Julie Green Oral History

Dublin Core

Title

Julie Green Oral History

Description

A UIUC alumni's oral history of the development of the area.

Creator

Rocky Khoshbin

Source

Julie Green
History Harvest 2019

Date

2019-10-26

Contributor

Rocky Khoshbin

Rights

In Copyright

Format

.mp3

Language

English

Type

Sound

Coverage

Champaign, Illinois
Urbana, Illinois

Oral History Item Type Metadata

Duration

00:09:36

Transcription

I = Interviwer
J: Julie Green

I: Can you start by stating your full name again?

J: Julie Green

I: Julie, how long have you lived in Champaign-Urbana?

J: Umm, I don’t currently, I was a student here from 1980 until to 1984.

I: Okay, and did you move out of Champaign after that?

J: Yes, yeah

I: Okay, do you have any memories from, I guess 1980 to 1984 about what downtown Champaign was like or downtown Urbana?

J: My general impression from my time here in Champaign is that downtown Champaign was very depressing. I didn’t tend to spend time here. It was a lot of vacant properties, derelict buildings, and about the only thing I used to regularly have to is that I would have to come in on the bus and I would come into the Greyhound station or come into the train station and even though campus was very close, I didn’t walk. I had to make sure to have somebody picking me up, or have… or take a cab. Because it just wasn’t safe for those first few blocks coming out of downtown heading towards campus. So it was that bad in those days. And it’s delightful to see how much life there is now around the downtown area here.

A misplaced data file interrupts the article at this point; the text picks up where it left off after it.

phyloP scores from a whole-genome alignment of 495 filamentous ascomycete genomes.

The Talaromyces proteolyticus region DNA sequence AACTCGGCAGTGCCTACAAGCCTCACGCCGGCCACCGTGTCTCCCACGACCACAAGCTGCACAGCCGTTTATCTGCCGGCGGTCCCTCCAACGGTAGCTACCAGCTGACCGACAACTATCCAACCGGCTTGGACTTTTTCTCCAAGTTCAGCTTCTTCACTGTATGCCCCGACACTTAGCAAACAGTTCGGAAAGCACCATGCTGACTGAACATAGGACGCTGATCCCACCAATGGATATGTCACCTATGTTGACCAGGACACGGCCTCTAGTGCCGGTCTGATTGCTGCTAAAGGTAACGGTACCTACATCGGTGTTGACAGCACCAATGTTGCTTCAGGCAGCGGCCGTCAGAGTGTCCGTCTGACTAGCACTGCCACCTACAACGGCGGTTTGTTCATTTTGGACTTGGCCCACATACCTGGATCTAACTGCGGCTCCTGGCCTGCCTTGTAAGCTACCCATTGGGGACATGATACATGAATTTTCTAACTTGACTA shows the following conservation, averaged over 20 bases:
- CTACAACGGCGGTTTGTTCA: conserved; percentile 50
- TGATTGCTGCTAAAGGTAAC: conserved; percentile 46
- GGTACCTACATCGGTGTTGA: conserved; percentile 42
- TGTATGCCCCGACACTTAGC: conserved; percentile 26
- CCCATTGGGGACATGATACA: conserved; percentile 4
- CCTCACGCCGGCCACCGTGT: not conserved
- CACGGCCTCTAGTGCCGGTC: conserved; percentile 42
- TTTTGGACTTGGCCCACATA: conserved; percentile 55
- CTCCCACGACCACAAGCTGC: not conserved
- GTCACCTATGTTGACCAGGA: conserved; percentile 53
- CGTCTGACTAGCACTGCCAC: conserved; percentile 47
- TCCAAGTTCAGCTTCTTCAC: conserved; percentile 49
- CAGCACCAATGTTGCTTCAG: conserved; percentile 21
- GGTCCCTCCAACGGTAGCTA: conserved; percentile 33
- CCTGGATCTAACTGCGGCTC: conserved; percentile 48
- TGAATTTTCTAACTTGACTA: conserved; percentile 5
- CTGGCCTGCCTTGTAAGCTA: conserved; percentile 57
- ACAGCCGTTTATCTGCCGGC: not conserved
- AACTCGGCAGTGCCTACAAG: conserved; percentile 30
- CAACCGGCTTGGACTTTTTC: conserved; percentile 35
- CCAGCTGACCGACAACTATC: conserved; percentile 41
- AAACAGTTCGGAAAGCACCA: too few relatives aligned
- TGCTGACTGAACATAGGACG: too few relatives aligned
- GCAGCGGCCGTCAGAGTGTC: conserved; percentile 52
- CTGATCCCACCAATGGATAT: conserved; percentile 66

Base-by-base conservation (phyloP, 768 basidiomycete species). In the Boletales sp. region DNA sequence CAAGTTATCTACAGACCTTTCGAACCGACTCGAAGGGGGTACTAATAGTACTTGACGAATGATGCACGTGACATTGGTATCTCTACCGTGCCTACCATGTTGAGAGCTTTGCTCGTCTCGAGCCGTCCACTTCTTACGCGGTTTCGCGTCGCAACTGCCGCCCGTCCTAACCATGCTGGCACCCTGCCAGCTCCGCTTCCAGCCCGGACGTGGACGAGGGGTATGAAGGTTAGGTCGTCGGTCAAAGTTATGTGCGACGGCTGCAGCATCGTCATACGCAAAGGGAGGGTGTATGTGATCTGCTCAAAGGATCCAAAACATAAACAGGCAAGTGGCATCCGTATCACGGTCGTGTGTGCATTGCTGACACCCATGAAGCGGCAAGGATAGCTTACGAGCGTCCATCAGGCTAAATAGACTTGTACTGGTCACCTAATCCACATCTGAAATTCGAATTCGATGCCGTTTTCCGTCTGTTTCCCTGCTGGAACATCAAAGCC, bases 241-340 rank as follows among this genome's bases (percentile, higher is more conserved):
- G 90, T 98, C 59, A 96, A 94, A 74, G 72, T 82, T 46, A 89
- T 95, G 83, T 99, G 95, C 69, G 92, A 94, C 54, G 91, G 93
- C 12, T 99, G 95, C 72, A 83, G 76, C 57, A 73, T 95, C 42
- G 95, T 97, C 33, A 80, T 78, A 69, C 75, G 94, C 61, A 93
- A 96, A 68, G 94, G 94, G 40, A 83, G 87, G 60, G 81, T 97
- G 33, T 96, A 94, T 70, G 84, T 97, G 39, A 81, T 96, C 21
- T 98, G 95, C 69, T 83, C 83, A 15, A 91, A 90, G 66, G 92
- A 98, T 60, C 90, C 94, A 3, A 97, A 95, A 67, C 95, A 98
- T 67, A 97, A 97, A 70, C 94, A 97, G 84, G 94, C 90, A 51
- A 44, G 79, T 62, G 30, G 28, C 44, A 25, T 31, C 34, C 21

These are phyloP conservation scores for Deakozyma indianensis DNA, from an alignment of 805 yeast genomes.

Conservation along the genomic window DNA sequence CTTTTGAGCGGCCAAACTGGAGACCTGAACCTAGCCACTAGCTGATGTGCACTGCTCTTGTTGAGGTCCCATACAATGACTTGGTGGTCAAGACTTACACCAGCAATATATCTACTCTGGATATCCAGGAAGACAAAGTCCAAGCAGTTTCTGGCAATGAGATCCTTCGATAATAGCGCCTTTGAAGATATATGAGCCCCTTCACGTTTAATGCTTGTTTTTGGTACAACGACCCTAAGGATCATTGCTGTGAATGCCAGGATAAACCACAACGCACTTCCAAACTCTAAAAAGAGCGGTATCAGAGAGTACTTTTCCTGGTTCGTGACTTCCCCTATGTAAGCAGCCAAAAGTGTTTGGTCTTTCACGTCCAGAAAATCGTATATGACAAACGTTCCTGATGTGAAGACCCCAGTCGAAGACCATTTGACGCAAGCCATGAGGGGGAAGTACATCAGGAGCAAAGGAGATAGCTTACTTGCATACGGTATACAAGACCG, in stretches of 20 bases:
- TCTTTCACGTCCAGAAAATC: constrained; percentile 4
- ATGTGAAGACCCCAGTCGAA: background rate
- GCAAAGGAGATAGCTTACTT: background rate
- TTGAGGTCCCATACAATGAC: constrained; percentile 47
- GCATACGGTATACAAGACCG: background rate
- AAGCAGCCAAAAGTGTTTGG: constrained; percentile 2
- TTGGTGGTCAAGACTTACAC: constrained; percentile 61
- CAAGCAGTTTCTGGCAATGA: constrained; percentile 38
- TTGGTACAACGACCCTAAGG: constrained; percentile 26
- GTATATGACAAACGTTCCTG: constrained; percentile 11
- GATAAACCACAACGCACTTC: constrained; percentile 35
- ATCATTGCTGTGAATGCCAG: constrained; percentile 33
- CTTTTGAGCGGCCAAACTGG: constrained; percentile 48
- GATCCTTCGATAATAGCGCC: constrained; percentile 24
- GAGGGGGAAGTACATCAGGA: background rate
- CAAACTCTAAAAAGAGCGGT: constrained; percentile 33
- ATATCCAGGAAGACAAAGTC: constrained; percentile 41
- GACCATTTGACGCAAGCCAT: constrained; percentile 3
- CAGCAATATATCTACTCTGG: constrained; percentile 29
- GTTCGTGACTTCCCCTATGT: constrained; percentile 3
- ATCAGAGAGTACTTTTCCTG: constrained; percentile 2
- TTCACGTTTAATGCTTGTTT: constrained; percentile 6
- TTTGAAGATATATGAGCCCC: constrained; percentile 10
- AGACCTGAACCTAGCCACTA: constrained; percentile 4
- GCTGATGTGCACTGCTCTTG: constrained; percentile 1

I: And do you know who was using those spaces?

J: Much of it was vacant. There weren’t any stores that appealed to anybody you know. Student-wise they just weren’t, umm… further out I remember going to some, you know, businesses that were off the beaten track from downtown. We used to go to a printer that was like, way off the beaten track I think it was a few miles south of campus off of Neil St. or something. Kinda, headed out towards farmland (laughter). But the businesses weren’t even coming in this area because, you know, their clientele didn’t feel safe coming. So, they didn’t even put their businesses near at the time. Now, Urbana we used to walk to all the time. You know, the square, you know, around the mall and Jumers and all that stuff. I don’t even think Jumers is there anymore is it?

I: Umm, I don’t think so.

J: (Laughter) It was kind of the landmark inn at the time I was here kinda, where fancy people stayed (laughter).

I : I guess, yeah it is it just has a different name.

J: Okay (laughter). It’s kind of a Tudor-style?

I: Mhm.

J: Okay, ummm, so you know around that there was a mall and they had the other stuff and y’know cute little shops and things like that so when you wanted a downtown area that wasn’t campus you went to Urbana.

I: Okay, were there any businesses in downtown Urbana that you utilized a lot or that you have any memories associated with?

J: Not really. That I remember specific. It’s a long time ago (laughter). I do remember the one in Champaign it was the Courier Cafe which I understand is still here. It is good. It started not long before I came I think. It is good to hear it is still there. So...

I: It is. Is there anything you want to tell me about urban development in Champaign-Urbana that, I guess, you noticed from comparing when you were in school to being back in Champaign?